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I have two gateways with different ISP, one of them defined as default for the LAN user and the other ISP used as the default for the Servers and VPN traffic. This is done using regular routing tables configured with the DHCP.

Now I want Google drive and some other software traffic installed in the LAN users laptops that uses a lot of upload to always use the other ISP that is not defined as their default gw. How can I accomplish that??

My initial thoughts are use IPTABLES or squid.

I have been trying with this

iptables -t nat -A PREROUTING -d GOOGLE_IP -j DNAT --to-destination MY_SECOND_ISP
iptables -t nat -A POSTROUTING -s MY_SECOND_ISP -j SNAT --to-source GOOGLE_IP
iptables -t nat -A POSTROUTING -s MY_SECOND_ISP  -j MASQUERADE

but it does not work. When I test it the traffic goes to the default gw

Any idea how to do it using iptables, shorewall or squid??

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2  
You need to do policy routing for this, not NAT. –  Michael Hampton Jan 10 '14 at 15:22
    
I've tried this "tldp.org/HOWTO/Adv-Routing-HOWTO/lartc.netfilter.html"; and is not working for me. When I do "ip route add default via 195.96.98.253 dev ppp0 table mail.out" and then a route to print the routing tables that line don't show up –  Santi Jan 10 '14 at 18:43

2 Answers 2

Assuming LAN Default GW (GW1) LAN IP is 192.168.1.1 and Server Default GW (GW2) LAN IP is 192.168.1.2, i.e. the LAN sees both routers on same segment.

You can configure a static route on GW1 that points traffic whose destination is GOOGLE_IP to next hop GW2 LAN IP Address.

If the GW1 is Cisco: ip route GOOGLE_IP 255.255.255.255 GW2_LAN_IP

If the GW1 is Linux: ip route add GOOGLE_IP/32 gw GW2_LAN_IP

In this way, when any host on the LAN send traffic to GOOGLE_IP, the traffic will go to GW1.

Then the static route on GW1 will forward the traffic to GW2.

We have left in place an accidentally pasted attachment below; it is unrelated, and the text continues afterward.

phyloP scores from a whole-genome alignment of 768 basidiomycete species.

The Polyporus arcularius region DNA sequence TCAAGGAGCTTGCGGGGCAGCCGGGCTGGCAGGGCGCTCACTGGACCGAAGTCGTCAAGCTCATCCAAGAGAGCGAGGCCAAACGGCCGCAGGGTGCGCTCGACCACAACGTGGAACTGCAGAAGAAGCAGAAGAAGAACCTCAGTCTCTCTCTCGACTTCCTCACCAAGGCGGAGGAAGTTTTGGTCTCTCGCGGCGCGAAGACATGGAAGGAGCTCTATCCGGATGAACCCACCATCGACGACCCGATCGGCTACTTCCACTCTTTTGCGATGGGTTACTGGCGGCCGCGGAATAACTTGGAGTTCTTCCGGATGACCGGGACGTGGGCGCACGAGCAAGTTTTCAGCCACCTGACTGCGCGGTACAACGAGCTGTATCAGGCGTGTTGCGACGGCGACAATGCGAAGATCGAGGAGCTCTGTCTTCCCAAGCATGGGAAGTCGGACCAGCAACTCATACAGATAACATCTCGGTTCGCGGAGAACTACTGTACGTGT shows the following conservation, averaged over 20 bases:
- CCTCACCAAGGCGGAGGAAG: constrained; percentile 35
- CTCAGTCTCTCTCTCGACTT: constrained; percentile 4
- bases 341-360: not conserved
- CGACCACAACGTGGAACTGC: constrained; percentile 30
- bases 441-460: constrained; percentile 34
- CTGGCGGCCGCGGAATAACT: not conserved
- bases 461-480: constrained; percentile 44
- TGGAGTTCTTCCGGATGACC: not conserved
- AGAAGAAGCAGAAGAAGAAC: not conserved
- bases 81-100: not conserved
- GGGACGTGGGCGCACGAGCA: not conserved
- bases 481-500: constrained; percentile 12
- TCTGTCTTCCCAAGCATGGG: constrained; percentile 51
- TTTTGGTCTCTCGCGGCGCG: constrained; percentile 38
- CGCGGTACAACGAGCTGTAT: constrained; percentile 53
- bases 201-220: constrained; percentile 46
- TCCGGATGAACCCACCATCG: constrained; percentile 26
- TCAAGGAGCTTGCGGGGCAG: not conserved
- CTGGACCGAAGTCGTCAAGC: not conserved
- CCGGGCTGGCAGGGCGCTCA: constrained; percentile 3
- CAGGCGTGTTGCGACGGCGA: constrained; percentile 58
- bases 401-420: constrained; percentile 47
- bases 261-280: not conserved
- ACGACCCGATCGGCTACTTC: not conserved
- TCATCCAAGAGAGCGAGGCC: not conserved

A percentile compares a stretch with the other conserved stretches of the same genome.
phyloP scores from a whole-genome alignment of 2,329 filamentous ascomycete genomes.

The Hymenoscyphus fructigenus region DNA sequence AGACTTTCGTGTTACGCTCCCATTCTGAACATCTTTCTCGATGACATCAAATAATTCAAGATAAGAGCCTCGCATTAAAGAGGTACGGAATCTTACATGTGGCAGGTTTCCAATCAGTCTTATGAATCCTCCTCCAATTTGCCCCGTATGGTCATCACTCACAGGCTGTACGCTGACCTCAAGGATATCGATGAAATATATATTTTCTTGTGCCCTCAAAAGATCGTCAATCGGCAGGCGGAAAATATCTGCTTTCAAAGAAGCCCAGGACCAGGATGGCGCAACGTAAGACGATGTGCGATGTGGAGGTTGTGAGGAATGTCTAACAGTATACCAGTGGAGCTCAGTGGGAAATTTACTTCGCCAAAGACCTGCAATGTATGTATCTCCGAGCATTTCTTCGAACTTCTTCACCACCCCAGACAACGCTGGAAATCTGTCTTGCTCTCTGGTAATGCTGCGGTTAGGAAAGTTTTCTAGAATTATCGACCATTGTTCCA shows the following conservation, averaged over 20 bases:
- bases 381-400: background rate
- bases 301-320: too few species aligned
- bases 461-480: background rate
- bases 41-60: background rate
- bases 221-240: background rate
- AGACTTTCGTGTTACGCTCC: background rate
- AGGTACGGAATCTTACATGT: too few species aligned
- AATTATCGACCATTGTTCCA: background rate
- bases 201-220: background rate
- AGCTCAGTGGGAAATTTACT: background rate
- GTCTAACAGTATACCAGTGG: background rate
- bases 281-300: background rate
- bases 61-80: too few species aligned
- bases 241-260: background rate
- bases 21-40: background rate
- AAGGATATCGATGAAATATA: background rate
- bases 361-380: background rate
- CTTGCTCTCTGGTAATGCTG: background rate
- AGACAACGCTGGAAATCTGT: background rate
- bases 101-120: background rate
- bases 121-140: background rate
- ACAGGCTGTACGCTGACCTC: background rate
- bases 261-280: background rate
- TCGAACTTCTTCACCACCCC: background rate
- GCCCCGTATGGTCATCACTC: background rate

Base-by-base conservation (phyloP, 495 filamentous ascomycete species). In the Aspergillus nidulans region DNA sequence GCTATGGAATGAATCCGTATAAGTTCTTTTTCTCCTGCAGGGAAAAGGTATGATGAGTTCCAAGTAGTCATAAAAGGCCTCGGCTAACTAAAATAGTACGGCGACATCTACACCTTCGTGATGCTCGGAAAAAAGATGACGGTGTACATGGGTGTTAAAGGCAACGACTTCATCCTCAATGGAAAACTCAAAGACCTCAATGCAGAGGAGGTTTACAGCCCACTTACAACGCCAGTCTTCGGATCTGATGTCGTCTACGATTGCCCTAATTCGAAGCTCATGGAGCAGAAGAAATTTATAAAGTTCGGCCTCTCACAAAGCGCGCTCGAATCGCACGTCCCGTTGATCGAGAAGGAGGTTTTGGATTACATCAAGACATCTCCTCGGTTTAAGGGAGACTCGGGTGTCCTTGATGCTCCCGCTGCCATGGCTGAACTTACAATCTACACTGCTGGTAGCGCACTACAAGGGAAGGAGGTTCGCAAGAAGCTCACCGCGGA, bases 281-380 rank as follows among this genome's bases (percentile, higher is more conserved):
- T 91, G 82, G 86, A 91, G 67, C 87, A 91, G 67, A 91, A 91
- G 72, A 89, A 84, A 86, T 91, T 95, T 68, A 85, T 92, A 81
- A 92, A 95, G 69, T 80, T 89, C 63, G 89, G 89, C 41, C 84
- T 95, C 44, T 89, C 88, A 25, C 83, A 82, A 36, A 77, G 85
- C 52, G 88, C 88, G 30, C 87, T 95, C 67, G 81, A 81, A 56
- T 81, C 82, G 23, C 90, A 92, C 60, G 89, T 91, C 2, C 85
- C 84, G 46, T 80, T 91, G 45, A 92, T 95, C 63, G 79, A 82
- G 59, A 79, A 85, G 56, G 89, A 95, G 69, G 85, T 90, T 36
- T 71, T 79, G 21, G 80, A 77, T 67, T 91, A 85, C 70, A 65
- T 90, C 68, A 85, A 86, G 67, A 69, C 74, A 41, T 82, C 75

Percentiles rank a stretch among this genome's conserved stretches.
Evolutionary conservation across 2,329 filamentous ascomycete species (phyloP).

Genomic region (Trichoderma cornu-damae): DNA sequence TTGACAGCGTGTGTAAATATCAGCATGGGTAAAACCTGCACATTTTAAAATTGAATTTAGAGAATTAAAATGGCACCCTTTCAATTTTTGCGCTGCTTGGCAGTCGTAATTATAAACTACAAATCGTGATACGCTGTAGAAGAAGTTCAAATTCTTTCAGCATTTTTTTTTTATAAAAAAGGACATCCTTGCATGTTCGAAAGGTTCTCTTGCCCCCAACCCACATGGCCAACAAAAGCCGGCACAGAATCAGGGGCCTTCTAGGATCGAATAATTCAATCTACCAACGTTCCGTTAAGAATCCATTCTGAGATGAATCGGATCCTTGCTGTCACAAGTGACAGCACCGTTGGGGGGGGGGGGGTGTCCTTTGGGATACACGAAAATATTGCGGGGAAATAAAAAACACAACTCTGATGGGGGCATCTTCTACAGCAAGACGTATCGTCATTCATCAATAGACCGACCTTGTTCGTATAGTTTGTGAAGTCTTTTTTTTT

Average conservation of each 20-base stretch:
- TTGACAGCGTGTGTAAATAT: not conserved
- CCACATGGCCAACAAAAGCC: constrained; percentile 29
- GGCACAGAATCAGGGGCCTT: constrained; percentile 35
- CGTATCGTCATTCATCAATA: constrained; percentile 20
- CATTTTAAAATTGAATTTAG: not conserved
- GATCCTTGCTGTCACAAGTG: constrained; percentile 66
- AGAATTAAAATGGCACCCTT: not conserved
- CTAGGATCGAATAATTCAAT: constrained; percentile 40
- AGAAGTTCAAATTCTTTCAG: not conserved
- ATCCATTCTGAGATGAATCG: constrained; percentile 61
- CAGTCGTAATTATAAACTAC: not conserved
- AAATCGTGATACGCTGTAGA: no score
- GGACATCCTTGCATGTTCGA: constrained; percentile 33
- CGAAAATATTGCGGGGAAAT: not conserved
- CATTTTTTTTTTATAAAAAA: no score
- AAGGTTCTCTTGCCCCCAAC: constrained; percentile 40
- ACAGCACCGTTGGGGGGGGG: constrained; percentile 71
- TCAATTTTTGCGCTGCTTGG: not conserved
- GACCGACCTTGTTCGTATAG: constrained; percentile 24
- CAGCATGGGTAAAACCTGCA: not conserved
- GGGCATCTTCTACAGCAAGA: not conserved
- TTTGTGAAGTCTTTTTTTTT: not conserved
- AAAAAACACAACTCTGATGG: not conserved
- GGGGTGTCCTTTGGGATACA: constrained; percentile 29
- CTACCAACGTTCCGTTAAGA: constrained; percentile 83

Then, GW2 will forward the traffic out of its WAN interface.

The return traffic coming from internet to GW2 will be forwarded out to the LAN, and will reach the hosts.

This way you create the route once on GW1, so that it works for all LAN hosts.

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Since services like Google drive are in the Cloud and their IPs might change at any time I believe your approach sooner or later will stop working.

There is another method to differentiate the traffic of those applications you want by doing DSCP marking on the guest OS level.

The DSCP marks will be 'attached' on the packets themselves so then you will be able to match those packets with iptables on your router and route them via the VPN or any other gateway you like.

That way you are saying that for example googledrive.exe (or whatever application you want) will always be routed via the VPN no matter where it tries to connect to.

Here are some instructions on how to set custom DSCP marks using windows https://support.timso.com/index.php?/Knowledgebase/Article/View/24/3/windows-7-and-implementing-qos

You can match the dscp marks with the --dscp match option of iptables.
http://www.iptables.info/en/iptables-matches.html#DSCPMATCH

Of course all of the above do not answer your original question. You will still need to make policy routing work.

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